• What are the challenges to changing to a more distributive style, and how has the leadership team responded to those challenges in your school?

3.        Māori Student Success as Māori

  • How have we as a school responded to the challenge of defining ‘Māori Success as Māori?’
  • What kinds of cultural conditions need to be established for Māori students to achieve and generate success as Māori?

4.       Integrating Different Programmes

  • How have we managed to overcome ‘initiative-itis’ – to develop a number of different programmes in the school – while still keeping the focus on priority groups like Māori students?
  • What kind of framework has enabled us make our different approaches congruent, so that the whāriki or foundational mat on which our school planning and goal setting is laid out succeeds for Māori students?

5.       Our Student Management System

  • What are we doing to optimise the use of the Student Management System so that we can track all Māori students’ AREA data (attendance, retention, engagement and   achievement
  • How are we collating, analysing, using, monitoring and reporting on data and evidence for Māori students and to whom are we reporting?

6.       Establishing Our Vision, SMART Goals and Targets

  • How have we gone about establishing our school’s vision, SMART goals and targets, so that we remain focussed and committed to Māori student achievement and success as Māori?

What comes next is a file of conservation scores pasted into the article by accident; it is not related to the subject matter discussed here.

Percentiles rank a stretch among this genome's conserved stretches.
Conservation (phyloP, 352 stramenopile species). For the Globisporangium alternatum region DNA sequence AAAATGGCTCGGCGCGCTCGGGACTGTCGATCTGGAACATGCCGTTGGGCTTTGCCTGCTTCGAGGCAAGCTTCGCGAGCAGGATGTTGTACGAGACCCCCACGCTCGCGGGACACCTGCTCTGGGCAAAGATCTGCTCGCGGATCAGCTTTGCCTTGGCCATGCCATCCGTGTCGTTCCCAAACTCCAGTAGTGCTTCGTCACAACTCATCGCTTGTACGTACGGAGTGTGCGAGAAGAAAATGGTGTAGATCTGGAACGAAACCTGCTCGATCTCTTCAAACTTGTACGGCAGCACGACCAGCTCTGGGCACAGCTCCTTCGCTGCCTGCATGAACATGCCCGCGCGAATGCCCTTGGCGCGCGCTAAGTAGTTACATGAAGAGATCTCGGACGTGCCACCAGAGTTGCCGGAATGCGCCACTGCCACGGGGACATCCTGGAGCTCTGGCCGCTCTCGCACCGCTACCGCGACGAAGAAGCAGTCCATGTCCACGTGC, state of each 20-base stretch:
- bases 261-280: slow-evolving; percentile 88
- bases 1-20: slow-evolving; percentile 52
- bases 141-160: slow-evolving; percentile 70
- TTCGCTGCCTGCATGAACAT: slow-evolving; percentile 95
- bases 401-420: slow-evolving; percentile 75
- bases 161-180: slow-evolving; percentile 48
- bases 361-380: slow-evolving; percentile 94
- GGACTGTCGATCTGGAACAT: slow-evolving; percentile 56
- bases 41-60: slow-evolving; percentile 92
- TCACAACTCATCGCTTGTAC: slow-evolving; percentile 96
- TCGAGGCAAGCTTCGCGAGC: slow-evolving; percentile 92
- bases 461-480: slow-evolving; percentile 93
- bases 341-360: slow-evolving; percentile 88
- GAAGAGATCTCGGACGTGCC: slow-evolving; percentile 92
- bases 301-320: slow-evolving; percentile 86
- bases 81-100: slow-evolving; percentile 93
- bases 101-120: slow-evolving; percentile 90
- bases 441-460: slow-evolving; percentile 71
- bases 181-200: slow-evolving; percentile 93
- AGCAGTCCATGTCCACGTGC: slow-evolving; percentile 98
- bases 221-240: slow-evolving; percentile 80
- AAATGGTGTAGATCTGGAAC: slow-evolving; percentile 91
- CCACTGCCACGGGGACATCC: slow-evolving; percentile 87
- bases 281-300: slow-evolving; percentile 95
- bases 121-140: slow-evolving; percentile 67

7.       Engaging Māori Students in Science and Mathematics

  • What are we doing to ensure that subjects like science and mathematics can successfully engage Māori students and/or improve their achievement levels in those subjects?

8.       Māori Boys’ Literacy and Numeracy Results

  • What are we doing to improve Māori Boys’ literacy and numeracy levels?
  • Where do we start, and what are the elements of an embedded and successful programme to address these issues?

9.       Classroom Observation Tools for Cultural Responsiveness

  • What are the important elements to include in classroom observation tools that will work best for teachers to engage Māori students?
  • What must the tools contain?

10.   Middle Leadership in the Cultural Responsiveness Space

  •  What is essential to know if you are ‘leading from the middle in the ‘culturally responsive to Māori students’ space?

Day 2 - Session 6 - ‘Kohikohia Whakaaro’ Topics - Co-constructing and Engaging

11.    Whānau, Hapū and Iwi Engagement